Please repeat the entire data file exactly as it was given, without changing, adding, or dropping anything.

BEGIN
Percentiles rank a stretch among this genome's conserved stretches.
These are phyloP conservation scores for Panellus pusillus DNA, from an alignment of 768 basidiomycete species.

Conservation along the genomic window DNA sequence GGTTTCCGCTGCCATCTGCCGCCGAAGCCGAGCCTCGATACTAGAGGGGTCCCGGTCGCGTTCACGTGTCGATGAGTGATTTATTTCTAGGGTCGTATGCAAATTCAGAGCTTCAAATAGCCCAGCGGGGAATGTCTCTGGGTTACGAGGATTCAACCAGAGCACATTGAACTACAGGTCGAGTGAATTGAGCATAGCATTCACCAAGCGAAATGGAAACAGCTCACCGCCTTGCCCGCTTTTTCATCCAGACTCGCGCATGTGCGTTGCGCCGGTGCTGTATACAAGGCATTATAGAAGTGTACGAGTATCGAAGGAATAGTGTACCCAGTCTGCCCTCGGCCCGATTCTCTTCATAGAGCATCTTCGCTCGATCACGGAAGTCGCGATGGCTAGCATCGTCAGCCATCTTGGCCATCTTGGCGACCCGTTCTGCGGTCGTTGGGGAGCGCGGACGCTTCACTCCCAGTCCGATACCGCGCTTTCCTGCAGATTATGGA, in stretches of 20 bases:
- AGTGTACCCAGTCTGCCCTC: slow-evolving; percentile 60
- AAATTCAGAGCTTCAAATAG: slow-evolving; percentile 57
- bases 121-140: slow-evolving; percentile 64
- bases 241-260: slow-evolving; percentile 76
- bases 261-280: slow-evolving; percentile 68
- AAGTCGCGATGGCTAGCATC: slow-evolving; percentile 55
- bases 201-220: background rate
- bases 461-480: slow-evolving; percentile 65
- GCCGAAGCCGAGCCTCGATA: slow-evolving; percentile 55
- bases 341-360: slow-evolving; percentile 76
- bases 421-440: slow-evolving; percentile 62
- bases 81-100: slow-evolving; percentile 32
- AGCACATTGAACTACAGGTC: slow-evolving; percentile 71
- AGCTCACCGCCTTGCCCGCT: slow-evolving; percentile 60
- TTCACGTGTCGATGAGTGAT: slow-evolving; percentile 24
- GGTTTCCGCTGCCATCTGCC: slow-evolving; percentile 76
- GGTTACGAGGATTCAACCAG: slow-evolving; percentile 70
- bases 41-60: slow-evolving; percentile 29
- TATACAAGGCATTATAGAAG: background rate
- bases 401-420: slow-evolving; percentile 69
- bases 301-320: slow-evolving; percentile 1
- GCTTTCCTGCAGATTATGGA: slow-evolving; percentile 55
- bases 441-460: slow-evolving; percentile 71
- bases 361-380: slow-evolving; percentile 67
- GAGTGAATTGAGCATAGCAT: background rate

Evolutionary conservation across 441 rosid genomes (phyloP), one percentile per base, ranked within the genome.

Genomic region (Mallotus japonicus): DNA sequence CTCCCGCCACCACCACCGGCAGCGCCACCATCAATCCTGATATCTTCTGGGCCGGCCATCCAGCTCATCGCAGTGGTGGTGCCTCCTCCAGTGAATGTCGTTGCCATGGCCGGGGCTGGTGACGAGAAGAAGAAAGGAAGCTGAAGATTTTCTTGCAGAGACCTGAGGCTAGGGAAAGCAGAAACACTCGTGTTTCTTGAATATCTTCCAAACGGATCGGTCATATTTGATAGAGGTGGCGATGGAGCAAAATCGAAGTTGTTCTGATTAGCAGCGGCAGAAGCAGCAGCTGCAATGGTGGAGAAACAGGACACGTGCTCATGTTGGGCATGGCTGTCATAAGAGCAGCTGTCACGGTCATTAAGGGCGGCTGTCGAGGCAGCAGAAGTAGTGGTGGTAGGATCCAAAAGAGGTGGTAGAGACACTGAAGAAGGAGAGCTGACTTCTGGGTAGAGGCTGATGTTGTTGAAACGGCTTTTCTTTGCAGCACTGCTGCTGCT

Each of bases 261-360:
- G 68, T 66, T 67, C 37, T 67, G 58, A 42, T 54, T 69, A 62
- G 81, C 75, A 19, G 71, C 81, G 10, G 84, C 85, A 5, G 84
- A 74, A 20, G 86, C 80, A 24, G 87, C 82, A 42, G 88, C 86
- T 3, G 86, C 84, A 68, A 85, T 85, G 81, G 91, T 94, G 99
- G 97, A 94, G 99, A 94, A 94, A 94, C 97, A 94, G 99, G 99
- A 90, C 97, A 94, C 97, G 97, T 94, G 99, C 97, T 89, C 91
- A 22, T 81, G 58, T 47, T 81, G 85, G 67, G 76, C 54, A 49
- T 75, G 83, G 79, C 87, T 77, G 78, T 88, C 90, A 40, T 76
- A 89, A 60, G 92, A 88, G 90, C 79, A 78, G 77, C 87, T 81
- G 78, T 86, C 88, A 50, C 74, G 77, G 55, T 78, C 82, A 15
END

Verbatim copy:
Percentiles rank a stretch among this genome's conserved stretches.
These are phyloP conservation scores for Panellus pusillus DNA, from an alignment of 768 basidiomycete species.

Conservation along the genomic window DNA sequence GGTTTCCGCTGCCATCTGCCGCCGAAGCCGAGCCTCGATACTAGAGGGGTCCCGGTCGCGTTCACGTGTCGATGAGTGATTTATTTCTAGGGTCGTATGCAAATTCAGAGCTTCAAATAGCCCAGCGGGGAATGTCTCTGGGTTACGAGGATTCAACCAGAGCACATTGAACTACAGGTCGAGTGAATTGAGCATAGCATTCACCAAGCGAAATGGAAACAGCTCACCGCCTTGCCCGCTTTTTCATCCAGACTCGCGCATGTGCGTTGCGCCGGTGCTGTATACAAGGCATTATAGAAGTGTACGAGTATCGAAGGAATAGTGTACCCAGTCTGCCCTCGGCCCGATTCTCTTCATAGAGCATCTTCGCTCGATCACGGAAGTCGCGATGGCTAGCATCGTCAGCCATCTTGGCCATCTTGGCGACCCGTTCTGCGGTCGTTGGGGAGCGCGGACGCTTCACTCCCAGTCCGATACCGCGCTTTCCTGCAGATTATGGA, in stretches of 20 bases:
- AGTGTACCCAGTCTGCCCTC: slow-evolving; percentile 60
- AAATTCAGAGCTTCAAATAG: slow-evolving; percentile 57
- bases 121-140: slow-evolving; percentile 64
- bases 241-260: slow-evolving; percentile 76
- bases 261-280: slow-evolving; percentile 68
- AAGTCGCGATGGCTAGCATC: slow-evolving; percentile 55
- bases 201-220: background rate
- bases 461-480: slow-evolving; percentile 65
- GCCGAAGCCGAGCCTCGATA: slow-evolving; percentile 55
- bases 341-360: slow-evolving; percentile 76
- bases 421-440: slow-evolving; percentile 62
- bases 81-100: slow-evolving; percentile 32
- AGCACATTGAACTACAGGTC: slow-evolving; percentile 71
- AGCTCACCGCCTTGCCCGCT: slow-evolving; percentile 60
- TTCACGTGTCGATGAGTGAT: slow-evolving; percentile 24
- GGTTTCCGCTGCCATCTGCC: slow-evolving; percentile 76
- GGTTACGAGGATTCAACCAG: slow-evolving; percentile 70
- bases 41-60: slow-evolving; percentile 29
- TATACAAGGCATTATAGAAG: background rate
- bases 401-420: slow-evolving; percentile 69
- bases 301-320: slow-evolving; percentile 1
- GCTTTCCTGCAGATTATGGA: slow-evolving; percentile 55
- bases 441-460: slow-evolving; percentile 71
- bases 361-380: slow-evolving; percentile 67
- GAGTGAATTGAGCATAGCAT: background rate

Evolutionary conservation across 441 rosid genomes (phyloP), one percentile per base, ranked within the genome.

Genomic region (Mallotus japonicus): DNA sequence CTCCCGCCACCACCACCGGCAGCGCCACCATCAATCCTGATATCTTCTGGGCCGGCCATCCAGCTCATCGCAGTGGTGGTGCCTCCTCCAGTGAATGTCGTTGCCATGGCCGGGGCTGGTGACGAGAAGAAGAAAGGAAGCTGAAGATTTTCTTGCAGAGACCTGAGGCTAGGGAAAGCAGAAACACTCGTGTTTCTTGAATATCTTCCAAACGGATCGGTCATATTTGATAGAGGTGGCGATGGAGCAAAATCGAAGTTGTTCTGATTAGCAGCGGCAGAAGCAGCAGCTGCAATGGTGGAGAAACAGGACACGTGCTCATGTTGGGCATGGCTGTCATAAGAGCAGCTGTCACGGTCATTAAGGGCGGCTGTCGAGGCAGCAGAAGTAGTGGTGGTAGGATCCAAAAGAGGTGGTAGAGACACTGAAGAAGGAGAGCTGACTTCTGGGTAGAGGCTGATGTTGTTGAAACGGCTTTTCTTTGCAGCACTGCTGCTGCT

Each of bases 261-360:
- G 68, T 66, T 67, C 37, T 67, G 58, A 42, T 54, T 69, A 62
- G 81, C 75, A 19, G 71, C 81, G 10, G 84, C 85, A 5, G 84
- A 74, A 20, G 86, C 80, A 24, G 87, C 82, A 42, G 88, C 86
- T 3, G 86, C 84, A 68, A 85, T 85, G 81, G 91, T 94, G 99
- G 97, A 94, G 99, A 94, A 94, A 94, C 97, A 94, G 99, G 99
- A 90, C 97, A 94, C 97, G 97, T 94, G 99, C 97, T 89, C 91
- A 22, T 81, G 58, T 47, T 81, G 85, G 67, G 76, C 54, A 49
- T 75, G 83, G 79, C 87, T 77, G 78, T 88, C 90, A 40, T 76
- A 89, A 60, G 92, A 88, G 90, C 79, A 78, G 77, C 87, T 81
- G 78, T 86, C 88, A 50, C 74, G 77, G 55, T 78, C 82, A 15